Whether it’s finding it difficult to go back to sleep after waking in the night or finding it tricky to get to sleep in the first place, sleep deprivation for people with autism can become a real problem. Even the anxiety around not getting enough sleep is often enough to cause insomnia.
So, what are the 3 main reasons an adult with autism might be struggling to sleep, and what can be done about it?
Too much stimulation in the day, in addition to a busy bedroom environment, can be enough to disrupt sleep in an adult with autism. If personal relaxation techniques aren’t working, it’s time to really assess the sleeping environment. Sounds, light, smells, visual stimulus – think about all human senses and tackle them inside the bedroom.
For example, blocking out light by investing in blackout blinds or heavy curtains could be a good start. If it is difficult to block out noise from neighbours, or other people living in the house, a ‘white noise’ machine could be the answer. Reducing visual stimulus to an absolute minimum is a classic technique to aid sleep and calm a busy mind. Removing pictures and photos from the wall might seem extreme, but it really could help.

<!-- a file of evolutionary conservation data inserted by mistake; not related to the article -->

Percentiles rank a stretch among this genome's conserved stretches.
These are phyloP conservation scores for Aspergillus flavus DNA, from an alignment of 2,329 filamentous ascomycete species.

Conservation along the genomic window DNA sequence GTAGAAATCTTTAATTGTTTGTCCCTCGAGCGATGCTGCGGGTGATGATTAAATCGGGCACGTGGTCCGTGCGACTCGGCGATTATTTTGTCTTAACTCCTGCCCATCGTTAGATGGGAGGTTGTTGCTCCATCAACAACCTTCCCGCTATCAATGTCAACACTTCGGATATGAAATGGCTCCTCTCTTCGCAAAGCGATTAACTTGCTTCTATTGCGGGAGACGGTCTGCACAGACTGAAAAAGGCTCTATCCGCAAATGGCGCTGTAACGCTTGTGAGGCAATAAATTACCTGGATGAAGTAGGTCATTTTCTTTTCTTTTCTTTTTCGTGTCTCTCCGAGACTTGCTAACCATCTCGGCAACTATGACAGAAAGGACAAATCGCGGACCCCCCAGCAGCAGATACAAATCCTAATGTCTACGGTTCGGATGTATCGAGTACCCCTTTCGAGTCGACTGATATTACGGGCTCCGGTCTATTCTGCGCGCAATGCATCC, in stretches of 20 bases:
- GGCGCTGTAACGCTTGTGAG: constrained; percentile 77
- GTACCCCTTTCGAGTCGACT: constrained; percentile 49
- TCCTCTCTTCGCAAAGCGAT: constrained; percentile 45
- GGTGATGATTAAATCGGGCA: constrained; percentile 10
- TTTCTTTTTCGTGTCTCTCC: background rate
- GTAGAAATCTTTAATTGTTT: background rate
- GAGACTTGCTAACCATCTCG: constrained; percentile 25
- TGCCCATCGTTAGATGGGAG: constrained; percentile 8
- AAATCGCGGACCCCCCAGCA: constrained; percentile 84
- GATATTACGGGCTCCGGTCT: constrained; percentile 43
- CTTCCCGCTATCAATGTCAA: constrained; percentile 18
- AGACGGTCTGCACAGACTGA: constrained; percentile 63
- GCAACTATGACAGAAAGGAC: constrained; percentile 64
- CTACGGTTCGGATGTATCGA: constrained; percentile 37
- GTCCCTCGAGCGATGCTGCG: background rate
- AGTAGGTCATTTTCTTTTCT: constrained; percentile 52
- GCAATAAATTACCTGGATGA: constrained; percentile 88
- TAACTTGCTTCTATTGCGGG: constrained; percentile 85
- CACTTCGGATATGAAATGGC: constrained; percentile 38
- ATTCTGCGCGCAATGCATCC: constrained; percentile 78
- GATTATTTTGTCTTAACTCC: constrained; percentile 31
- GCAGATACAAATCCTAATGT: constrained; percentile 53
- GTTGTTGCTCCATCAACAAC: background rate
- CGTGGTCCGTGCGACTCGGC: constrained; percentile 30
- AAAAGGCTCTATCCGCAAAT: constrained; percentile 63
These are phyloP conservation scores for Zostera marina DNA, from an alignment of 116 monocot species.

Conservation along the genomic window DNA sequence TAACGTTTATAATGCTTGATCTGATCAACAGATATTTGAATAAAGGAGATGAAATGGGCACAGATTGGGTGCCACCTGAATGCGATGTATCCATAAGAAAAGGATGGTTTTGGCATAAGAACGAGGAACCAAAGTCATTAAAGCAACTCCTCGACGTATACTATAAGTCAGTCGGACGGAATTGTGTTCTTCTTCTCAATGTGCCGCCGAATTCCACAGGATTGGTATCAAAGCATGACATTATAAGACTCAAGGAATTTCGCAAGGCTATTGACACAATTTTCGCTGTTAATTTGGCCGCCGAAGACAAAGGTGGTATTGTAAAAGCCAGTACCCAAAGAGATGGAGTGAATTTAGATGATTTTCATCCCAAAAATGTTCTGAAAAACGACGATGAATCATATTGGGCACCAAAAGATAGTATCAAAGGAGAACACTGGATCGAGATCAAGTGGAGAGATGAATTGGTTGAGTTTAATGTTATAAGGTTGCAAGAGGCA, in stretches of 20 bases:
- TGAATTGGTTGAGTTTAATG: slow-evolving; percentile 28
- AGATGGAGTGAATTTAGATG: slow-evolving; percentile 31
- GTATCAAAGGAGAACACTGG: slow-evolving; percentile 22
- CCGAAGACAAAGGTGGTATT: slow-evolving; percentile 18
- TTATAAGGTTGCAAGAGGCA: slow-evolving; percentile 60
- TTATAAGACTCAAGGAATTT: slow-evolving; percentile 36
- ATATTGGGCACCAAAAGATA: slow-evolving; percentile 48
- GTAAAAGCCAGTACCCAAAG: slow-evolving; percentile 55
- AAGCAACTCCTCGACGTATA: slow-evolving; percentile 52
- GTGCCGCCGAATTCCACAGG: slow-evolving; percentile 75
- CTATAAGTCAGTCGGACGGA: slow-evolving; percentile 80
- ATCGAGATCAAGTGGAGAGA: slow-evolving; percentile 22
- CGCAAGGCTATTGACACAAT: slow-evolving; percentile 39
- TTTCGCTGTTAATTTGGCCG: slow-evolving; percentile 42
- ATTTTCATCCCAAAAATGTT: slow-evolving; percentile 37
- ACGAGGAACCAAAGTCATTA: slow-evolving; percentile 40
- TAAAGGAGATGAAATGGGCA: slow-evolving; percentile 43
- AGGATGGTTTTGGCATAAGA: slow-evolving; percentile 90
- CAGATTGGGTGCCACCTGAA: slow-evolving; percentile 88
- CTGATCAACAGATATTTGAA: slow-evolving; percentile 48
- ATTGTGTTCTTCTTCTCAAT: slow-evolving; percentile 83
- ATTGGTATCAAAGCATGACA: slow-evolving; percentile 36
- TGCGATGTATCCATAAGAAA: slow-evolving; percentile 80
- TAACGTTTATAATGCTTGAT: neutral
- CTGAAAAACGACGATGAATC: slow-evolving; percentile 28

Make sure the bed is as comfortable as possible. Specialist companies, such as Reinforced Beds, offer a range of beds for autism, including heavy-duty furniture built especially for challenging environments. Not being able to sleep can be extremely frustrating, but these robust beds and mattresses can withstand much more than the usual wear and tear.
It has been suggested that adults with autism might be over-sensitive to the blue light emitted from screens, such as phones and tablets. This, alongside the general stimulation of scrolling through websites and messages, can cause sleep problems by reducing the body’s level of the sleep hormone, melatonin. The body is tricked into thinking it should be awake when it is really time to rest. Try to avoid using screens for a couple of hours before you go to bed.
This sleep hormone is regulated in the body and lets the brain know when it is time to sleep. This hormone can be disrupted, for example in the case of jetlag. It is also known to sometimes be disrupted in adults living with autism. If lack of sleep is becoming a real issue, it may be time to talk to a doctor.